Doing a PhD in both computational and experimental condensed matter physics?

In summary, the conversation discusses the possibility of a combined experimental/computational PhD in the field of condensed matter physics with a focus on low dimensional systems. The speaker is currently in the process of applying for graduate schools and has chosen advisors based on the experimental side, but also has a strong interest in scientific computing. They are considering the option of having two advisors, one experimentalist and one computationalist, or potentially switching fields after passing their qualifier. The conversation also touches on the challenges of finding funding for a combined PhD and the speaker's current work experience in programming.
  • #1
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I am torn between computational and experimental condensed matter physics for my PhD. My focus is on low dimensional systems (e.g. electron correlation/transport, broken symmetry at the boundaries). I'm currently in the process of applying for graduate schools, and so far, I've chosen all my desired advisors based on the experimental side. However, I greatly enjoy scientific computing and would like to combine computational physics into my PhD if possible, although I will choose experimental over computational if I was forced to make the choice.

As for my background, I'm located in United States + looking to do PhD in United States, my bachelors was in Chemical Physics (graduated this past May) with an equivalent of a minor in pure math (my school doesn't do minors), spent my freshman summer and senior thesis in experimental chemistry/physics and spent my sophomore/junior working on computational chemistry/physics research with a middle authorship in a supercomputing (comp sci) paper. My experimental background is mostly in fabrication and spectroscopy of nanomaterials/nanostructures, and my computational background is in supercomputing, kinetic theory simulations, quantum chemistry, and software development. Since graduation, I've been working as a programmer developing a high fidelity optics simulation software for government. As such, my background is neatly torn in half into pure computational and pure experimental.

Also, another reason why I can't discard computational so easily is that I would like the option of going back into scientific software development in the future, perhaps in a quantum computing company since much of quantum computation hardware is based on low D physics. Even though I have a work experience writing scientific software, I think the companies would not want me if my PhD was just purely in experimental physics.

Is it possible to do a combined experimental/computational PhD, perhaps with two advisors (one experimentalist, one computationalist) if I can't find one that does both? My ideal PhD is one where I get to experiment to validate results from my first-principles computational predictions. And even if it is possible, is it wise to even try or should I just focus on one? I would love to do both, but I don't want to become a master of none.
 
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  • #2
First of all, you are putting the cart way before the horse. While you are certainly asked to state your intended area of specialization when you apply to grad schools, you are not tied to it! No one will look at your application later on and tells you "Oh no, you can't join our group because your application says that you want to do experimental condensed matter physics in low-dimensional system!" So if you change your mind later on, and AFTER you pass your qualifier (remember that hurdle?), you can certainly jump into another field entirely.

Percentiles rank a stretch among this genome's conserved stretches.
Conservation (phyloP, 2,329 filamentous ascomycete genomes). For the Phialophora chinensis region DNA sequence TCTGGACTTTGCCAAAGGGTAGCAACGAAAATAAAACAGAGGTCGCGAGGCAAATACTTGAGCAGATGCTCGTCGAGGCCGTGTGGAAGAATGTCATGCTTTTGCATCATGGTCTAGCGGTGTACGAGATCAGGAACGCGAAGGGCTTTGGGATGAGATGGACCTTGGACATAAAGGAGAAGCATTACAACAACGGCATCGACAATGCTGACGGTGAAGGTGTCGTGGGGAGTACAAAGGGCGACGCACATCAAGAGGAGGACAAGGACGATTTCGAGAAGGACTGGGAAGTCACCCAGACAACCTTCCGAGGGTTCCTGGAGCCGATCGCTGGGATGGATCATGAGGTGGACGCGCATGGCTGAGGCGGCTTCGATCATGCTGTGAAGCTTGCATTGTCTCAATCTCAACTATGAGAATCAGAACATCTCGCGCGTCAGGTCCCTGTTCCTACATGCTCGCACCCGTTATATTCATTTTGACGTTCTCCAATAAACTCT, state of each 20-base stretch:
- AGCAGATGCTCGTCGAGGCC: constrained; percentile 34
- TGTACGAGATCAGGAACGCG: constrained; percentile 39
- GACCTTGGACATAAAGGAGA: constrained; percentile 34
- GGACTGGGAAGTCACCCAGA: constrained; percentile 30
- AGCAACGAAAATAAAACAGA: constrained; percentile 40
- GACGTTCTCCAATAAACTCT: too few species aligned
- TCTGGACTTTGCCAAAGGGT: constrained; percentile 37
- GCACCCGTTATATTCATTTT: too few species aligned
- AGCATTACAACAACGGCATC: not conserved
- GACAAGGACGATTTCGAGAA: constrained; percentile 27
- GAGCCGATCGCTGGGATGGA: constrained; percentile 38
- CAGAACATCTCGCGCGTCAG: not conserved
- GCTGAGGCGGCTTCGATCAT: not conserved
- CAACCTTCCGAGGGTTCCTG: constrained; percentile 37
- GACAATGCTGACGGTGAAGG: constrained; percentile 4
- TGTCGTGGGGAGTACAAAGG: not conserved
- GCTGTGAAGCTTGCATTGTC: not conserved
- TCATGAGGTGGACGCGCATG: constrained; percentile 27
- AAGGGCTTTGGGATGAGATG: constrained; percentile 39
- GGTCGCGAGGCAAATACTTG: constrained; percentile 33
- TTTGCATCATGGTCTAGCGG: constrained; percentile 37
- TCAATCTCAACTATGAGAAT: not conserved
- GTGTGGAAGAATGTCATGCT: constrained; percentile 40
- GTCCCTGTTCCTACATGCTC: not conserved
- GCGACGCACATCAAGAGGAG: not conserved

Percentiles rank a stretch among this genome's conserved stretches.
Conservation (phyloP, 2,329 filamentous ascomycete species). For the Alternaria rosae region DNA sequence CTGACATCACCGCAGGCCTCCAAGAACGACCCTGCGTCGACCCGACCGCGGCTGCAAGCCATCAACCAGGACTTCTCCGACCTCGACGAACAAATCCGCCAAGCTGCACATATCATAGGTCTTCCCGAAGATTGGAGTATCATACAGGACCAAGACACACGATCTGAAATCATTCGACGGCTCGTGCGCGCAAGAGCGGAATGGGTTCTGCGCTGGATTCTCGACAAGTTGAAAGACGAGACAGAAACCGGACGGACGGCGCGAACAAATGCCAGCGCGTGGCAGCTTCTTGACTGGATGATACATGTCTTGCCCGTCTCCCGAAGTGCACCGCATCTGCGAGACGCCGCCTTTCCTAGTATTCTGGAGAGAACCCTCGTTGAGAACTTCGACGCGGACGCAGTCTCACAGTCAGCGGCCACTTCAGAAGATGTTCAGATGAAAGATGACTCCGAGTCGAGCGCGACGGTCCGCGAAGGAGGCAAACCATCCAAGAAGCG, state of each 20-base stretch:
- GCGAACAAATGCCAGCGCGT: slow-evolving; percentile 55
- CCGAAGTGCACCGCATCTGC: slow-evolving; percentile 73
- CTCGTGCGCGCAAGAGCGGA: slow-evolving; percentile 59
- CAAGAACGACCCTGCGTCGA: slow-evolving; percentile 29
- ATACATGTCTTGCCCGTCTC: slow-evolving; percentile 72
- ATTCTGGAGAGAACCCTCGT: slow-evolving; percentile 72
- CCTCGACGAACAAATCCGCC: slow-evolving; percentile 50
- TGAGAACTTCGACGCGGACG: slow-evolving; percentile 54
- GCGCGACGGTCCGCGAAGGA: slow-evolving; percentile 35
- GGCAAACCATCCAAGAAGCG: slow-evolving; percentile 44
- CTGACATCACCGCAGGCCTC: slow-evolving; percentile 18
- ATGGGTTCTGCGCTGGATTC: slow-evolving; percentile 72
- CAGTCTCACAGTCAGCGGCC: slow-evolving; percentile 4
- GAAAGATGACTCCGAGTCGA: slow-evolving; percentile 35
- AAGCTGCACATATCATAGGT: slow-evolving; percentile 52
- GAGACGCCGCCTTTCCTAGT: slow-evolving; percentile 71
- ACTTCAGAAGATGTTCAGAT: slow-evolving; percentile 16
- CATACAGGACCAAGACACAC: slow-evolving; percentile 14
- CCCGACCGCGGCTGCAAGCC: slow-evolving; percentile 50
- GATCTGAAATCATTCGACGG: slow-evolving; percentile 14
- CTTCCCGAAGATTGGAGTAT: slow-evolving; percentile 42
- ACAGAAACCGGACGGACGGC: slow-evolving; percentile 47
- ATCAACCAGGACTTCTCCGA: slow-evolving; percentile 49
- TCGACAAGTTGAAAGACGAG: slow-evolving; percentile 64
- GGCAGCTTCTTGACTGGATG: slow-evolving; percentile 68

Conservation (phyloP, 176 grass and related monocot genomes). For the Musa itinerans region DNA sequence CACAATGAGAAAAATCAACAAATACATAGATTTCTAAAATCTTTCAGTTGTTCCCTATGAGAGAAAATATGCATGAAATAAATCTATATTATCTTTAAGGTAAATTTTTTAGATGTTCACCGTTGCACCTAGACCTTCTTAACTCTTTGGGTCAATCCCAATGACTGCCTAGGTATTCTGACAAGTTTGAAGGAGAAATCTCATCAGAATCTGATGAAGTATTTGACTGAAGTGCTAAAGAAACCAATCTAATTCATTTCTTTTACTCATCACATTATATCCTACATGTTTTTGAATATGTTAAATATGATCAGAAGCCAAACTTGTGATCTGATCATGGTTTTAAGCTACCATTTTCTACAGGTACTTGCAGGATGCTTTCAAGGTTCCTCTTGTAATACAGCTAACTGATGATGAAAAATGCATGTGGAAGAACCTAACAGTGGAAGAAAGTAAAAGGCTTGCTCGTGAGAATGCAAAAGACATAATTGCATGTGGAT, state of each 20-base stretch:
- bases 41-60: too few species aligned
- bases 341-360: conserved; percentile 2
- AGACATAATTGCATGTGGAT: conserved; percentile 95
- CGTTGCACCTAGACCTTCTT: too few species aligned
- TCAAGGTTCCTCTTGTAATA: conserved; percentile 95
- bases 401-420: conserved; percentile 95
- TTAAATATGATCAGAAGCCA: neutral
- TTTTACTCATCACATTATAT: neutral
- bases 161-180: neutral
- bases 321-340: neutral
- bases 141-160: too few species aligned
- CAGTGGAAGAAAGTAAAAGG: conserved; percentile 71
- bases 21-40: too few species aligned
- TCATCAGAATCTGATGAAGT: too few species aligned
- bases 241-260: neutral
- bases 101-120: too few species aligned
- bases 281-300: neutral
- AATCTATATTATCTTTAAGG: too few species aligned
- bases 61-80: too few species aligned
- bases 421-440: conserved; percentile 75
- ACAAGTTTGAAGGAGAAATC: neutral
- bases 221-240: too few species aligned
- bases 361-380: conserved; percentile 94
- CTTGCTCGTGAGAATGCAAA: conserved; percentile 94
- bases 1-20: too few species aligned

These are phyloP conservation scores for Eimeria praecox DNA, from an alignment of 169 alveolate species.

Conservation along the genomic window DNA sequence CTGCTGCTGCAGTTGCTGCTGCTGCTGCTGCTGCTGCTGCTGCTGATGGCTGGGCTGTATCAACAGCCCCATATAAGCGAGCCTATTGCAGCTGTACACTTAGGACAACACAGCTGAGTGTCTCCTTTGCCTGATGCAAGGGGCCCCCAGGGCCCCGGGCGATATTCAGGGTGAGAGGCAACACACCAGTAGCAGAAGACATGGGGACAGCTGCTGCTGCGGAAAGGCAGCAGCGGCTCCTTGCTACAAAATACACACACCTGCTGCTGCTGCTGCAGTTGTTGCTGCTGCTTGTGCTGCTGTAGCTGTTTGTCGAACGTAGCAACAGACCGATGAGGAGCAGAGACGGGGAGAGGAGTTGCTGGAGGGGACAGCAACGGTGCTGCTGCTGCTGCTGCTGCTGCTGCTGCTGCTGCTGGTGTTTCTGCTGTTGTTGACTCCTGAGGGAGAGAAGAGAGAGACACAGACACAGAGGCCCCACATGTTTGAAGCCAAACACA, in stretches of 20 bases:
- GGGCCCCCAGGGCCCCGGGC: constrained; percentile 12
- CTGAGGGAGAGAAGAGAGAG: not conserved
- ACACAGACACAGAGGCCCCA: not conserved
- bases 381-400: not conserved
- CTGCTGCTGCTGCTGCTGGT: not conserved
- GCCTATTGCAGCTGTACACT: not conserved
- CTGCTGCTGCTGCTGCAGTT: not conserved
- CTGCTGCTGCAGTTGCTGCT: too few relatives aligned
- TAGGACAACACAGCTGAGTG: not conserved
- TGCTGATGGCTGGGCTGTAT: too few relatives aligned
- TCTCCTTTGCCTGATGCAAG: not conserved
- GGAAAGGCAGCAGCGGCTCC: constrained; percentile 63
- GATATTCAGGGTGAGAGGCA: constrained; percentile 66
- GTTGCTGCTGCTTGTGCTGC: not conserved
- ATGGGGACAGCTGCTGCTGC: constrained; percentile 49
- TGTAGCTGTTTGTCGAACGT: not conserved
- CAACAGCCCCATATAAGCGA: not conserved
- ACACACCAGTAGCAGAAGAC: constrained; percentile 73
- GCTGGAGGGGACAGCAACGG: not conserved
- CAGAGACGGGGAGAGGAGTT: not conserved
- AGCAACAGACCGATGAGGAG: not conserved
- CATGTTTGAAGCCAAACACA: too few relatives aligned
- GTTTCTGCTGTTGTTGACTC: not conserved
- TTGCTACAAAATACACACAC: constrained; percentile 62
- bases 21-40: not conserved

Secondly, while you may want to specialize in one area, it doesn't mean that by the time you are ready, that is the one might be available. I am talking about the availability of research funds, etc. to support your as an RA. Often times, student goes into an area of study that has research money. I did such a thing when I was deciding what to go into after I passed my qualifier. I don't even remember what I specified when I applied for grad school, but I certainly took the first available RA support that wanted me. Unless you already have NSF or other financial support that are not tied to any particular research group, in many cases, your choices are often limited if you do not want to be saddled with huge tuition bills.

Zz.
 
  • #3
My PhD was pretty much experimental/computational atomic physics. But the original intent and adviser were very strong in experiment. Computational stuff just happened as I realized as we went along that I could compute lots of interesting stuff related to our experimental work. Ended up publishing 5-6 papers from the computational work. Only 3 papers from the experimental work, but two were PRLs, so they got a lot more love.
 
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  • #4
@ZapperZ I'm currently applying for NSFGRF, NDSEG, NPSC, and DOD's SMART fellowships. I would love to apply for DOE's CSGF fellowship, but that is specifically for people who will do computational research, and I know that I would give up computational if I was forced to choose, so I'm not applying for that fellowship. Once I'm done with my coursework, I'm planning on also applying for an IBM and Microsoft PhD fellowships to fund my thesis research years. So, fingers crossed, hopefully I will get the freedom to choose my research field/advisor. And worst comes to worst, I can go back to my undergraduate lab since my advisor offered full RA-ship, which isn't really terrible since my undergrad is a pretty decent school and my advisor is really awesome (honestly I'm doubtful if I will ever find a better advisor), but yeah I know what you mean about the funding.